With the New Year's dawn emerges a brimming list of New Year resolutions that time and again remain either pinned to our walls or written in our diaries, never to be taken a second look at. For me, jotting them down is effortless, since my list is unchanged for the past few years. Thanks to my habit of procrastinating, the first two default resolutions are "lose weight" and "quit biting the nails".
Nail-biting is a dying art, as common these days as the senior citizens' using smart phones or girls' breaking into a catfight within 15 minutes of gossip; yet anyone with fingers and enough hunger can pick it up. How modern gadgets have turned people into catatonic desk-bounders! As pure obsession, the gizmos may be fascinating but nothing still beats the charm of chewing your nails.
With the computer, gaming console, or smart phone keeping our hands busy all the time, the fingers are never free these days to put into the mouth along with nails. The parents, relieved now that children have dropped one annoying habit, will bite their nails off in frustration that they have picked up another.
Since my babyhood, my parents have told me about the nasty consequences of biting nails. My teachers also exposed me to a variety of tragic tales of the students who whom doctors put on bitter tablets, colleagues later tagged "unhygienic", and manicurists refuse to serve because they wouldn't be reformed. When fear didn't work, the parents turned to practical ideas. From varnish to chilli powder, they applied everything to the nails but couldn't put me off my "not so polished" routine.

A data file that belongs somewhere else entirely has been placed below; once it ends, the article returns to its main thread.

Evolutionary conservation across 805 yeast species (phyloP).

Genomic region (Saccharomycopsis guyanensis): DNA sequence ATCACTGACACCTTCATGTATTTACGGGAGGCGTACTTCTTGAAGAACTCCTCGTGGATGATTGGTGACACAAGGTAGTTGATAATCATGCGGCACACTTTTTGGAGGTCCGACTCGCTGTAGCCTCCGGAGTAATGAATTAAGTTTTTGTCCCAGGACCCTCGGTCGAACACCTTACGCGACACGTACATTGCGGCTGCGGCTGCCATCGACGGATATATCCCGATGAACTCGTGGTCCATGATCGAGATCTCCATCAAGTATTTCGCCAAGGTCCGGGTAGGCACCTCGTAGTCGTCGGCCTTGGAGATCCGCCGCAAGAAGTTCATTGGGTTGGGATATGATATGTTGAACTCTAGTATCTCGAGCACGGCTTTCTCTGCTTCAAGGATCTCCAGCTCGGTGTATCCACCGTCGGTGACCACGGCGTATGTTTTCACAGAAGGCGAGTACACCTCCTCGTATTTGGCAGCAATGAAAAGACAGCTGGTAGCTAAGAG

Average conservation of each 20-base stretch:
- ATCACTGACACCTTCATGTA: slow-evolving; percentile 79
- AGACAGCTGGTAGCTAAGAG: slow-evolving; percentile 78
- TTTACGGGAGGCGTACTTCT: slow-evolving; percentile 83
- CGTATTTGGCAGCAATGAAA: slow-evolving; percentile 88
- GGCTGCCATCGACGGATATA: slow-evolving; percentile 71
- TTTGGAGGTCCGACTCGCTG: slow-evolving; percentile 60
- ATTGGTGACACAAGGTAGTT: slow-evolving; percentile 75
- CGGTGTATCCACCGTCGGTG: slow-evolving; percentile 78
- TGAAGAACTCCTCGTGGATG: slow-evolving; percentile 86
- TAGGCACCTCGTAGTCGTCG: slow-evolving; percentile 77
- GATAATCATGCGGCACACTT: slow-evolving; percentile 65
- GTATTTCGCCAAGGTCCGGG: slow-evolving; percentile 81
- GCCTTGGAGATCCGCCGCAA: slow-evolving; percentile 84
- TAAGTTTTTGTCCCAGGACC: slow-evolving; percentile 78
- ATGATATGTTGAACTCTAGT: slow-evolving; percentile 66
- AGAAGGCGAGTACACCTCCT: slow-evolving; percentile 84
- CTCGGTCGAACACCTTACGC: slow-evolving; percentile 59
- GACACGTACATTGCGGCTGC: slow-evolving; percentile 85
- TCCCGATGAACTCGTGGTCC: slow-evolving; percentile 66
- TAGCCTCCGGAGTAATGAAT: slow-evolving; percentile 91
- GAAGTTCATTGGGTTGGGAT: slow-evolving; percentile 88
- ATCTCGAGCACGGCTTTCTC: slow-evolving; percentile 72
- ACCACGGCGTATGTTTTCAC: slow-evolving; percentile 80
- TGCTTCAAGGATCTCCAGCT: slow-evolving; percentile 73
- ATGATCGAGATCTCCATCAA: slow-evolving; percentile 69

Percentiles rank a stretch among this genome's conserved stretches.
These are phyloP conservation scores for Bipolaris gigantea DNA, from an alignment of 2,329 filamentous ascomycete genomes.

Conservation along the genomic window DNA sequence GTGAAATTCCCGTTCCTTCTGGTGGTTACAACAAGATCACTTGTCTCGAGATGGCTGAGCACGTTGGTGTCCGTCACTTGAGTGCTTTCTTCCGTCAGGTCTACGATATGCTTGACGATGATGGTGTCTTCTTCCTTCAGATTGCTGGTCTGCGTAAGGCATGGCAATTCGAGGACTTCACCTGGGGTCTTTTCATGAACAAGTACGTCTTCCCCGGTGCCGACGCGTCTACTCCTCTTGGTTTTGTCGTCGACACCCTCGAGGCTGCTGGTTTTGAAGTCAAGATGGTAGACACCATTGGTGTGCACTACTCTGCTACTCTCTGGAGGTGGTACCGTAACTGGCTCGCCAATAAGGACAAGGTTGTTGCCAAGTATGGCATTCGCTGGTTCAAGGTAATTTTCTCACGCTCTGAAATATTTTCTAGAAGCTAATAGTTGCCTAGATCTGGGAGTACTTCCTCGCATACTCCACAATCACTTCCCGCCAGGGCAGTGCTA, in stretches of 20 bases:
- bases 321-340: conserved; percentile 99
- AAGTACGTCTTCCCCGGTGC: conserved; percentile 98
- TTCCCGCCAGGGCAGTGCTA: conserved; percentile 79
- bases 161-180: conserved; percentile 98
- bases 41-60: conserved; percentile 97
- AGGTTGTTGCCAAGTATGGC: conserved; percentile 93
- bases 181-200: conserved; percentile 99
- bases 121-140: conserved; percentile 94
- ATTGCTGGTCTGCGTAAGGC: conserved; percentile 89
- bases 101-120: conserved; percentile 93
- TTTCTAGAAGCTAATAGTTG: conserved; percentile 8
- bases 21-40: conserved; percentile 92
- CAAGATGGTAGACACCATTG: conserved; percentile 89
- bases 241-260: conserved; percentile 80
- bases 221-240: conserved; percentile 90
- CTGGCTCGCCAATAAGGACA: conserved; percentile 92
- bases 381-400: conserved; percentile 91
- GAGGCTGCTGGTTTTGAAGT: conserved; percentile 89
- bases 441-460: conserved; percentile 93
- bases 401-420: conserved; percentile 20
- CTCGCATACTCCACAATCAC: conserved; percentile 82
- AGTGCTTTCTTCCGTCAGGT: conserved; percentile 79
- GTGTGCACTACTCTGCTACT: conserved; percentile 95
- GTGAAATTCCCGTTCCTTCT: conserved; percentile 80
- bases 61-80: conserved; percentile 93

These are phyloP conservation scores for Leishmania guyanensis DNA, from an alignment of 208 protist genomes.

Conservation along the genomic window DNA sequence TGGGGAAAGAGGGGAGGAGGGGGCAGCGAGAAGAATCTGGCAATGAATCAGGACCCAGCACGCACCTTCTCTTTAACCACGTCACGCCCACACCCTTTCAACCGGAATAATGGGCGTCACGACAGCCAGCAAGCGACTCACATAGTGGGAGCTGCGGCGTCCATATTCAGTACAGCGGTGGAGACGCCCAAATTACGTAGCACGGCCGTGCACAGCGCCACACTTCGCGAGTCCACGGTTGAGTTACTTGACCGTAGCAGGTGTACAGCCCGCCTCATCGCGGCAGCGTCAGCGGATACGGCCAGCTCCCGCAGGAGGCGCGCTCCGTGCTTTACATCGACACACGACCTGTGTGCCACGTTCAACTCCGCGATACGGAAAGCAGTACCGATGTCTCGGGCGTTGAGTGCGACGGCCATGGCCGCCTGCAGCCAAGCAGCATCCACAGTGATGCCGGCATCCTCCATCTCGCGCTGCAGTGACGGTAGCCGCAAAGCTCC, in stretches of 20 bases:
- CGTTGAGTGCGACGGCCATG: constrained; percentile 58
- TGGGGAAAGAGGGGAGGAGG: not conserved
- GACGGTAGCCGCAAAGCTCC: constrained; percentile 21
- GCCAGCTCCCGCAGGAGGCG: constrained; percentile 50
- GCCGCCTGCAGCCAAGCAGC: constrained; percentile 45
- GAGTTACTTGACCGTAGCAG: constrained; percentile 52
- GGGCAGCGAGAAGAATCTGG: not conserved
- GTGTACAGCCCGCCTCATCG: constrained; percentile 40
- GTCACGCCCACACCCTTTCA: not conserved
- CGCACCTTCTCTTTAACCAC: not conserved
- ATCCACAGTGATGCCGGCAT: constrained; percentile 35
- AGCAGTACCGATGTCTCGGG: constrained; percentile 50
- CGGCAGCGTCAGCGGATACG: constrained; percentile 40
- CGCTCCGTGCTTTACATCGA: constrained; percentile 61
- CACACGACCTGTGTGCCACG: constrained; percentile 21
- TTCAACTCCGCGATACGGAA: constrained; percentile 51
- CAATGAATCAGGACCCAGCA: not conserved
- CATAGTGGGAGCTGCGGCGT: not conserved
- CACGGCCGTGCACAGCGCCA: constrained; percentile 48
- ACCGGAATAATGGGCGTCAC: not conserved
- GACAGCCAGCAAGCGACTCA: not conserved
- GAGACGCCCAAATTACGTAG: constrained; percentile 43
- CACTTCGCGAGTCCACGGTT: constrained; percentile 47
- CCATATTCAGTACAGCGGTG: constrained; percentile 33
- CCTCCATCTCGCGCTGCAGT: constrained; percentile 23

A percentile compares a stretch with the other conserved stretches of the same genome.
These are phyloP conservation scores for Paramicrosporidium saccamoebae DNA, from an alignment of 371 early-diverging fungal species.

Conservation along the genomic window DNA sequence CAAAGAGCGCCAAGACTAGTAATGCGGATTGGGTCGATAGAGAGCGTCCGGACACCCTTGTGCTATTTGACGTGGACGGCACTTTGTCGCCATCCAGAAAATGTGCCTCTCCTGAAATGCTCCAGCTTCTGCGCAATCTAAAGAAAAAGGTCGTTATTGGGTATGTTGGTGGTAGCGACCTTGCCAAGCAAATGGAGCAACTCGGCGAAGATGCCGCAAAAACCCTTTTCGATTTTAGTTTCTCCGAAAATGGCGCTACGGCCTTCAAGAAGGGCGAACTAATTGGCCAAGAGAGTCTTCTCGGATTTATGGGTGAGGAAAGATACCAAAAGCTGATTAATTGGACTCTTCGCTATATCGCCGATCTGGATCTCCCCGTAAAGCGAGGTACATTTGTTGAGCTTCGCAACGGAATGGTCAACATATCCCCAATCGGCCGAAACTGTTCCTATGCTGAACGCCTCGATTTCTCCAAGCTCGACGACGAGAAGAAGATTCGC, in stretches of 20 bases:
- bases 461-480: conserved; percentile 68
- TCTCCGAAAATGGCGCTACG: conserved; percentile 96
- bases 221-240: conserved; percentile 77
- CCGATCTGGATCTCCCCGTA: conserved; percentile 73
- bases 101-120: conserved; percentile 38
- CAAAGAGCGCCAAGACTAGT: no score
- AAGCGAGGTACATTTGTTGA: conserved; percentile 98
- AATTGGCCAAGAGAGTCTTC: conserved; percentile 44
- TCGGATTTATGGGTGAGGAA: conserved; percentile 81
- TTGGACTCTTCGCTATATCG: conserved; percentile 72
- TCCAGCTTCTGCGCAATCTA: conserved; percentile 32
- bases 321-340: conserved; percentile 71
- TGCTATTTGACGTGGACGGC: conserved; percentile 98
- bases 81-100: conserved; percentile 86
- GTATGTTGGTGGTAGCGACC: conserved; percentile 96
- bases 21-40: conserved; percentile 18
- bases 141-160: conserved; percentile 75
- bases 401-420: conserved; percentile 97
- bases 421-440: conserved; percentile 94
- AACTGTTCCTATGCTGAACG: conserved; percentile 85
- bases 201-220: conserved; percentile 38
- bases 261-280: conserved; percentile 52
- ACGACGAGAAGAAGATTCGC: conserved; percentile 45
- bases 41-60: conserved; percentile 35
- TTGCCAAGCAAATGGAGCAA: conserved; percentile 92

I earned the title of "an avid, enthusiastic, and ambitious nail biter". Call me incorrigible but it's just that I will quit only when I wish to and not when I am told to. I believe in using influence, emotional blackmail, melodrama, tears, all those girly tactics to get hecklers off my back. I can imagine the kind of pressure on students blessed with extra-ordinary, creative, and inventive talents, whose parents consider it all unfruitful, hard to digest.
Still, when I do try occasionally to reason with myself to get me to give up this habit, I return to those therapeutic words by American poet, singer and children's books author Shel Silverstein, who styled himself as Uncle Shelby in some works: "Some people manicure their nails, some trim them neatly, and some people keep them filled down. I chose to bite 'em off completely. Yes, it's a nasty habit, but, before you start to scold, remember, I have never scratched a single soul." firstname.lastname@example.org
(The writer is a soft skills trainer in Chandigarh)